Signs of tuberculosis typically affect a person’s respiratory system (the lungs, in particular), but can also have adverse effects on other organs such as the spine, brain and kidneys too.
Symptoms typically vary depending on the organs infected at the time. If TB is directly affecting kidney function, a sufferer may notice blood in their urine. Back pain is a common complaint in those where tuberculosis is affecting the spine. Treatment will also directly correlate with symptoms experienced.
Common symptoms include:
- Coughing (usually accompanied by the presence of blood or sputum (mucus and phlegm) and lasting more than 3 weeks)
- Chest pain (typically occurs with a persistent cough)
- Pain with breathing
- Fatigue (unexplained)
- Loss of appetite and weight loss
- Night sweats and the chills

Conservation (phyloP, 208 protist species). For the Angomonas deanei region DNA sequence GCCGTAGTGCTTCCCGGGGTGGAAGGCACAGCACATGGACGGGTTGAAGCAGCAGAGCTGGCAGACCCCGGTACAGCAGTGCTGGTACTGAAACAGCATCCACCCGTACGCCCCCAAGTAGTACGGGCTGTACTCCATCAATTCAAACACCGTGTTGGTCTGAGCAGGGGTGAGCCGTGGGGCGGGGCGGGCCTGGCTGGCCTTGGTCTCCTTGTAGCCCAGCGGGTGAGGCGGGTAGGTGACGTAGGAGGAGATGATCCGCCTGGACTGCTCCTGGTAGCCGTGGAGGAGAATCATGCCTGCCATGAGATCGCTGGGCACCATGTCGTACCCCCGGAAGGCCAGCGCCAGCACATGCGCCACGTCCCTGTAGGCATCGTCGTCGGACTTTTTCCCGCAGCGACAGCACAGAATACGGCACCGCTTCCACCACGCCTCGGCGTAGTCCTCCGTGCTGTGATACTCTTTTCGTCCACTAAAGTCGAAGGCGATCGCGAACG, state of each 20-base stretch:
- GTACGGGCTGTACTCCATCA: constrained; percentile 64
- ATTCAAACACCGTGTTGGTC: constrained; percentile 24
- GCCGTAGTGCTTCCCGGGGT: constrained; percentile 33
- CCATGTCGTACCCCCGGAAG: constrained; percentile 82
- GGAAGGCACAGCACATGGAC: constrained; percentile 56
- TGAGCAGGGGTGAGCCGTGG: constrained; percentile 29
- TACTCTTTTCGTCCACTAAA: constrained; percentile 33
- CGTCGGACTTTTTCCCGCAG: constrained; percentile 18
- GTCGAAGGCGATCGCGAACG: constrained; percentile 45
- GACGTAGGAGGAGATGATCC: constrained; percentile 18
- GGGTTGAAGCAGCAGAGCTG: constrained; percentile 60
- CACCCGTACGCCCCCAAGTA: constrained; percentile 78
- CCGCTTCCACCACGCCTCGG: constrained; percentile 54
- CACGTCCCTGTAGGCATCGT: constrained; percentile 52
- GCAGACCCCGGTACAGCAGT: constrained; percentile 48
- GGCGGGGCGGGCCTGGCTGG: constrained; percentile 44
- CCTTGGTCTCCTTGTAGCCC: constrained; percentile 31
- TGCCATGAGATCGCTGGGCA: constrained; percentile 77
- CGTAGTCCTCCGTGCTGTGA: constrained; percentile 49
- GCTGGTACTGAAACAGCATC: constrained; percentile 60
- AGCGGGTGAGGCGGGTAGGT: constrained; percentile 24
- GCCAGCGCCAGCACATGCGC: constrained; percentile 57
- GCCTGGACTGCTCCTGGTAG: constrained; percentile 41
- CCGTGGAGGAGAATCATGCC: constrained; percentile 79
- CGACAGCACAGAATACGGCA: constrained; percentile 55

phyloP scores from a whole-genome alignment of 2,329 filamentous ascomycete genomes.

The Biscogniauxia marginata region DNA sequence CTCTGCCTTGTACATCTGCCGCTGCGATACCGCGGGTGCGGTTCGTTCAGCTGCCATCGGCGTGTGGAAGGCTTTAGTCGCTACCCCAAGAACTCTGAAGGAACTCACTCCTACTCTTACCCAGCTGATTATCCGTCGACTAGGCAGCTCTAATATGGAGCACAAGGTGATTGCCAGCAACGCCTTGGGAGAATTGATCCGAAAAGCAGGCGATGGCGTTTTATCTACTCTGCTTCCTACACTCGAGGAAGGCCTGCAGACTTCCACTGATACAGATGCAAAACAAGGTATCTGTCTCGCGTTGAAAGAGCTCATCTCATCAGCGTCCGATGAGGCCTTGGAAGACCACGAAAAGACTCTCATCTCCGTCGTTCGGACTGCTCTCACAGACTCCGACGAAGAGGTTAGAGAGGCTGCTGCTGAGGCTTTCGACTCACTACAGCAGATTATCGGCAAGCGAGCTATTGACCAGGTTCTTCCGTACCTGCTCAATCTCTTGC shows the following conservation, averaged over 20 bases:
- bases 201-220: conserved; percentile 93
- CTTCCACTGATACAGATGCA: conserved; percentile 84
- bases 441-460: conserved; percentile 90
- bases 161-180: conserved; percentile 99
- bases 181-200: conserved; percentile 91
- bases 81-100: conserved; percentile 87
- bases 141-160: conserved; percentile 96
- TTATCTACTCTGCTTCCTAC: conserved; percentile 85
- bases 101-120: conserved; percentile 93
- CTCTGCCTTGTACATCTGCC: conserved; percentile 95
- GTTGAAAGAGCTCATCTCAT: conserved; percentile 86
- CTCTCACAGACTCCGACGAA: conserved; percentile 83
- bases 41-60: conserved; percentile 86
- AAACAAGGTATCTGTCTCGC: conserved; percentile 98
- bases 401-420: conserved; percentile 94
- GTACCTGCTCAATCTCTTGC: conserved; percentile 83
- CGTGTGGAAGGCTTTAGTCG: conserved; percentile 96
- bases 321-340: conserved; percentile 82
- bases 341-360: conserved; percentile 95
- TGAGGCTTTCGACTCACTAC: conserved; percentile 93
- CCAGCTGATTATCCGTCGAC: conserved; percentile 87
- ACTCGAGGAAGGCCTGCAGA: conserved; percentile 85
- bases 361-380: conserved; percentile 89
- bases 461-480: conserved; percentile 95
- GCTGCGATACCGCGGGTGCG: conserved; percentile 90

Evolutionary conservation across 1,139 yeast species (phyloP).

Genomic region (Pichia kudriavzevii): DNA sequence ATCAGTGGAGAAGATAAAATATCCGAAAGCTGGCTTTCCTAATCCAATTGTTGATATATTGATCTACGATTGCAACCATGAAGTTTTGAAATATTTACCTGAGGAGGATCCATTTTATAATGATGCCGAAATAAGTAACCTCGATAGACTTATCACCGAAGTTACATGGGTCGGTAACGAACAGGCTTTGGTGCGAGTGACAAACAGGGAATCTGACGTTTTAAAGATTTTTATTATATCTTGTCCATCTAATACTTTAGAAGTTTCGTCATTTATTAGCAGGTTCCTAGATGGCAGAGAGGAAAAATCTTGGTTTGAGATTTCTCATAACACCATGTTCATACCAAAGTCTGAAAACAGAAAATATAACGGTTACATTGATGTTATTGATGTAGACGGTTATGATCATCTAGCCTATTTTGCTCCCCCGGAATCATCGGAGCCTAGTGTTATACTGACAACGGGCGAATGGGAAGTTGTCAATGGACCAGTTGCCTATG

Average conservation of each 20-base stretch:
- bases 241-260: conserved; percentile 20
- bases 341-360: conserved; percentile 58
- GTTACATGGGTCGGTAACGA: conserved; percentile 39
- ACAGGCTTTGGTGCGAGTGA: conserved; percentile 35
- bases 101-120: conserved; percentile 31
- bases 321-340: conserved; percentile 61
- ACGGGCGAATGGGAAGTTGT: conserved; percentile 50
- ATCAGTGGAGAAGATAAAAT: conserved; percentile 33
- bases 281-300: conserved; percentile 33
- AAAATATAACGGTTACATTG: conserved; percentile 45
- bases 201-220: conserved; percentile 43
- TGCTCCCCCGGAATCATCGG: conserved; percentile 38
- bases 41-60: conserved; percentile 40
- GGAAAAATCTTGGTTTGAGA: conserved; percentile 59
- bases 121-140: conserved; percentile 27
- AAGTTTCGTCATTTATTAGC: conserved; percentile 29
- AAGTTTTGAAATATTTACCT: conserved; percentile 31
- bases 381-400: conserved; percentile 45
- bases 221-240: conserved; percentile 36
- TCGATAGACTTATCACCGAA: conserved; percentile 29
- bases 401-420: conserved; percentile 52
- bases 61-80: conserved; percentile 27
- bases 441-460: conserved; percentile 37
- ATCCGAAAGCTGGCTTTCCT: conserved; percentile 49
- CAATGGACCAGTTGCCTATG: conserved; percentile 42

How does TB affect the body?
Not every case of TB means you will fall ill or even transmit the disease.
Tuberculosis is classified in two different forms:
- Latent TB: A person may be able to carry the bacteria causing infection for years, but won’t spread the infection. Bacteria germs are inactive and non-contagious, and don’t show up with any signs or symptoms. This does not mean that it is impossible for the infection to become active at a later stage. A small percentage of latent (dormant) infections can switch to an active infection. It is thus still important to seek medical treatment so that a doctor can help to prevent it from becoming contagious with the use of antibiotics.
- Active TB: An active infection means that bacteria causing germs multiplies in the body causing you to experience symptoms and feel ill. Once contracted symptoms will occur within the initial few weeks of infection.